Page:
Mailers Call for Postal Overhaul

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Mailers frustrated by the second postal rate increase in six months urged legislative reforms yesterday at a congressional committee hearing on the U.S. Postal Service's cloudy financial future.

Speaking before the U.S. House of Representative's Committee on Government Reform, mailer advocates renewed their call for Congress to force the USPS to seek ways of reducing costs to cover budget shortfalls instead of raising rates incrementally.

The postal service is facing a projected $1.6 billion to $2.4 billion shortfall this year. Some postal watchers have blamed the impending deficit on poor management practices at the USPS.

Mailers who testified at the hearing said rate increases and a proposed curtailment of Saturday deliveries would do the USPS more harm than good. Higher rates and less service will drive postal users away, they said.

"Rather than continually raise rates, the postal service should follow the lead of the private sector in reducing costs as rapidly as possible," said John Campanelli, president of R.R. Donnelley Logistics, Chicago.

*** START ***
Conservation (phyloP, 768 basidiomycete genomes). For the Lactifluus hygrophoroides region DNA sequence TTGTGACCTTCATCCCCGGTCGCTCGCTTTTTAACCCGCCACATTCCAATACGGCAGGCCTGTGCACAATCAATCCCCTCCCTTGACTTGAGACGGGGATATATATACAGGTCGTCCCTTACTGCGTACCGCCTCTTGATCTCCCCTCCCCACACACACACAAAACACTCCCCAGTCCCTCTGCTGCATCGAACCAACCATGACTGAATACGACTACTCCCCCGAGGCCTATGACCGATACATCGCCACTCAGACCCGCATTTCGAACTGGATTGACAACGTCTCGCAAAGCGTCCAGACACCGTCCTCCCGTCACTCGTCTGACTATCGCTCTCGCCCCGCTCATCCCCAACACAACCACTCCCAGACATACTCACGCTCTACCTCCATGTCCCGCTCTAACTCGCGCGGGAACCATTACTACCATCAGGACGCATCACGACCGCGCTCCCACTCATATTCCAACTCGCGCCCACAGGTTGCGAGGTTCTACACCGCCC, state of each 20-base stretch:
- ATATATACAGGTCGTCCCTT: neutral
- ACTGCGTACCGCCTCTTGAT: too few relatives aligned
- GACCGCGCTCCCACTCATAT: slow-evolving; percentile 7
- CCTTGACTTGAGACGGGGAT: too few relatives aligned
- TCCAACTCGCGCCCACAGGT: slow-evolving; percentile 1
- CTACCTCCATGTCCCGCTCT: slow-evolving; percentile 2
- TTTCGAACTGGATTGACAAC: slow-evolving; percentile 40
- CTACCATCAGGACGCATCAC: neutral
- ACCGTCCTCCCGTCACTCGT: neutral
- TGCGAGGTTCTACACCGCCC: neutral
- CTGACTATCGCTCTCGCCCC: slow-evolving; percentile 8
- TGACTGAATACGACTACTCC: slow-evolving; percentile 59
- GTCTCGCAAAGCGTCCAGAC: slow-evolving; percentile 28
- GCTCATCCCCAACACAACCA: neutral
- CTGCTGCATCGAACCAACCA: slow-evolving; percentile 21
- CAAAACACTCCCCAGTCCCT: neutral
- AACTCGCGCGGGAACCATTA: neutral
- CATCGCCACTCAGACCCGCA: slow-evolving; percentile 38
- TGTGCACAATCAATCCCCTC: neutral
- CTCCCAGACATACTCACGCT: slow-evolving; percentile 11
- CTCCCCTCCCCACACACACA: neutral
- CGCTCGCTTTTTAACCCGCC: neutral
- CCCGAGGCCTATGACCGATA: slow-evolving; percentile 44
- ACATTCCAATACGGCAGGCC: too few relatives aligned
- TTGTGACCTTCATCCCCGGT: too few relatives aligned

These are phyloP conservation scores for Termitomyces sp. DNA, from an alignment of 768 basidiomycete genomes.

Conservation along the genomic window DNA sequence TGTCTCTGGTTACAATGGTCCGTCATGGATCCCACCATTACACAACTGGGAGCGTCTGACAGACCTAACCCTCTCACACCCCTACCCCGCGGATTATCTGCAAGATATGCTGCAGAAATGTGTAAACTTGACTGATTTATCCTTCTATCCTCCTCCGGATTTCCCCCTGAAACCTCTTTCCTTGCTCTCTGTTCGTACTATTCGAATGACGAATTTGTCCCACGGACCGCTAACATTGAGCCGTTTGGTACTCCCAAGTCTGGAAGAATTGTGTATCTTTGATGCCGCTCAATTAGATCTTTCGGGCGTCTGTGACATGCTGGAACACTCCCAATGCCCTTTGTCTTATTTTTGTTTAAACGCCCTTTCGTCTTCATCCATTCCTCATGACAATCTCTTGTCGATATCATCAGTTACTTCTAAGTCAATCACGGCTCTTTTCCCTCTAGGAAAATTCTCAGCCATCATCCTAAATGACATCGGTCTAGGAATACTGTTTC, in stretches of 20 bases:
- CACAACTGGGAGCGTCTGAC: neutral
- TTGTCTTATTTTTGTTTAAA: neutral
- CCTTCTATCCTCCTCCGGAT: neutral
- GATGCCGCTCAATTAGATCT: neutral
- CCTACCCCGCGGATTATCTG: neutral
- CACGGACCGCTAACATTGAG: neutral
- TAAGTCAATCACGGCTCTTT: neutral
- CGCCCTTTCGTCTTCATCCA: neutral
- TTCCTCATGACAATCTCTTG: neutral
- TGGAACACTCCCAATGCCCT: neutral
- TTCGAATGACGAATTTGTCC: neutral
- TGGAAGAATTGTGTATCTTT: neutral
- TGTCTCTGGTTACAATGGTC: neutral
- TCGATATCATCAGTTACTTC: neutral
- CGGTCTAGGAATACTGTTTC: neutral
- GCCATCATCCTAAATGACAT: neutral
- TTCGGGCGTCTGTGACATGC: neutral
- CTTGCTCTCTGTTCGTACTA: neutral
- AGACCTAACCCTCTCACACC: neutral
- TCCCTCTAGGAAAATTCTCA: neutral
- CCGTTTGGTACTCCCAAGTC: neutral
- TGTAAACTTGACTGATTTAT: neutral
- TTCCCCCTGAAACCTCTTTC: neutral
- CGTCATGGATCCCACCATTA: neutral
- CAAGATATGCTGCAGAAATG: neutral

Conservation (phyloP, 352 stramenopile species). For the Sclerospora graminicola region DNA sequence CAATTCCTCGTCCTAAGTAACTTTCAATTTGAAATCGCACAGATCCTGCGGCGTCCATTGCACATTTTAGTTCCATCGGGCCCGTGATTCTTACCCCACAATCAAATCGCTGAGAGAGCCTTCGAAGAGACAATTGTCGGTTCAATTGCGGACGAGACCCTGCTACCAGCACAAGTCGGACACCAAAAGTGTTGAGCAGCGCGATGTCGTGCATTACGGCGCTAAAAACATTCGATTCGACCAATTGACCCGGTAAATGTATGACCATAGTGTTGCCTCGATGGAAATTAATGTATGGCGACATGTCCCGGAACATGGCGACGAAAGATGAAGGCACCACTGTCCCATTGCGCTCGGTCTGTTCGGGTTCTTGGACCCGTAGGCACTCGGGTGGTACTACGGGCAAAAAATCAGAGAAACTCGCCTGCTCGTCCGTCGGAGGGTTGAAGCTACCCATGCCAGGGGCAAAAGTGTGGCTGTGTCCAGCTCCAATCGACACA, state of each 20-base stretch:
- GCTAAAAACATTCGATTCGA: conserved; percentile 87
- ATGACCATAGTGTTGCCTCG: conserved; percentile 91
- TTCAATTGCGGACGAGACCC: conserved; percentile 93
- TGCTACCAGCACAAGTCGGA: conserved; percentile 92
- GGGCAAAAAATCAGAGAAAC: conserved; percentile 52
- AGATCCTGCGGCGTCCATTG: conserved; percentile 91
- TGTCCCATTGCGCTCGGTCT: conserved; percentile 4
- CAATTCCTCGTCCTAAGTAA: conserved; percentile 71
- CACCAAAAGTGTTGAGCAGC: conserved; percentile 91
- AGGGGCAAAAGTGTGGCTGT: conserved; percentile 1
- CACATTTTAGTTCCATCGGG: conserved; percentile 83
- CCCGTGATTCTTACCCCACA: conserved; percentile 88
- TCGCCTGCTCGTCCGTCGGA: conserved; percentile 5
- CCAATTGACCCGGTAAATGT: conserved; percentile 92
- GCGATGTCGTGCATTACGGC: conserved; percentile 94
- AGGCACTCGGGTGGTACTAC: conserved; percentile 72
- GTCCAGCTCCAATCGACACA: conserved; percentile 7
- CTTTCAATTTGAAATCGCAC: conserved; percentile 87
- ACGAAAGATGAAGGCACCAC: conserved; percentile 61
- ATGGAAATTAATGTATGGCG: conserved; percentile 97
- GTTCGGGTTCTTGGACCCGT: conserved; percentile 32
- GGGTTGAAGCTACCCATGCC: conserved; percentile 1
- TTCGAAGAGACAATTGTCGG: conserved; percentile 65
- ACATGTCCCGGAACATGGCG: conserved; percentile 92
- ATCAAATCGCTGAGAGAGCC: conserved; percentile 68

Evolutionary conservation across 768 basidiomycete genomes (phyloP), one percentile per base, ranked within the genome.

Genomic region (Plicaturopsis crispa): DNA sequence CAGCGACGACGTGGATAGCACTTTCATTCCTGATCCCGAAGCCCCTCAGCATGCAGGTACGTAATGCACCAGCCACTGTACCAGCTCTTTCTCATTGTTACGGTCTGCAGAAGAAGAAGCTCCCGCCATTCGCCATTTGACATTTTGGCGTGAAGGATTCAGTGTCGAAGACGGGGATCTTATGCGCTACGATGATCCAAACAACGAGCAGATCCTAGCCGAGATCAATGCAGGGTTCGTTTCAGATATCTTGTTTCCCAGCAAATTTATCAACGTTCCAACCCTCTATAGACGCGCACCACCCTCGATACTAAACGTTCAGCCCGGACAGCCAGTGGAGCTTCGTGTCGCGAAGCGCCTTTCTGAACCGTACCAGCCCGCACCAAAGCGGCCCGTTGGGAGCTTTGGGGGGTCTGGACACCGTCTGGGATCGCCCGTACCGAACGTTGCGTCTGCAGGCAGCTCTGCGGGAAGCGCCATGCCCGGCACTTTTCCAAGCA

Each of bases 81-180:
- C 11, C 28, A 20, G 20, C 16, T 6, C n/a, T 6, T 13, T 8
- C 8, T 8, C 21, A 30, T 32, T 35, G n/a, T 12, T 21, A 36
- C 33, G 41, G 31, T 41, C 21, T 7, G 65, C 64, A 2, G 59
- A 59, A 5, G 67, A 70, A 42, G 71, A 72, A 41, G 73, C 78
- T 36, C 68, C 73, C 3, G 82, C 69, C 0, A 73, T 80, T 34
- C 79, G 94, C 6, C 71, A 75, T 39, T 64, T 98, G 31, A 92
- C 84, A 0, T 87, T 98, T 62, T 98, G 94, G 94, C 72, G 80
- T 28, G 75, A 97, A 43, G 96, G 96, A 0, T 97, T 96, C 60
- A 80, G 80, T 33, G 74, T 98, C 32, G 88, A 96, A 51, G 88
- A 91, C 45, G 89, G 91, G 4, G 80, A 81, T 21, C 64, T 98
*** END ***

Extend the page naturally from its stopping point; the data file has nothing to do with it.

Direct Marketing Association senior vice president Jerry Cerasale reiterated the complaint of many mailers that businesses would suffer the bulk of the rate increases while First-Class rates would increase only minimally. Cerasale, who spoke on behalf of the Mailers Council, described a vicious circle in which USPS rate increases inevitably lead to more rate increases.

"Implementing large increases guarantees that many mailers will mail less often or stop completely," Cerasale said. "If that occurs, mail volumes will decline even further, creating the need for yet another rate increase."

Mailers called for postal reforms to focus on increasing productivity in the postal service. They blamed the restrictive system of salary and incentives created by the 1970 Postal Reorganization Act for the lack of productivity growth within the USPS.


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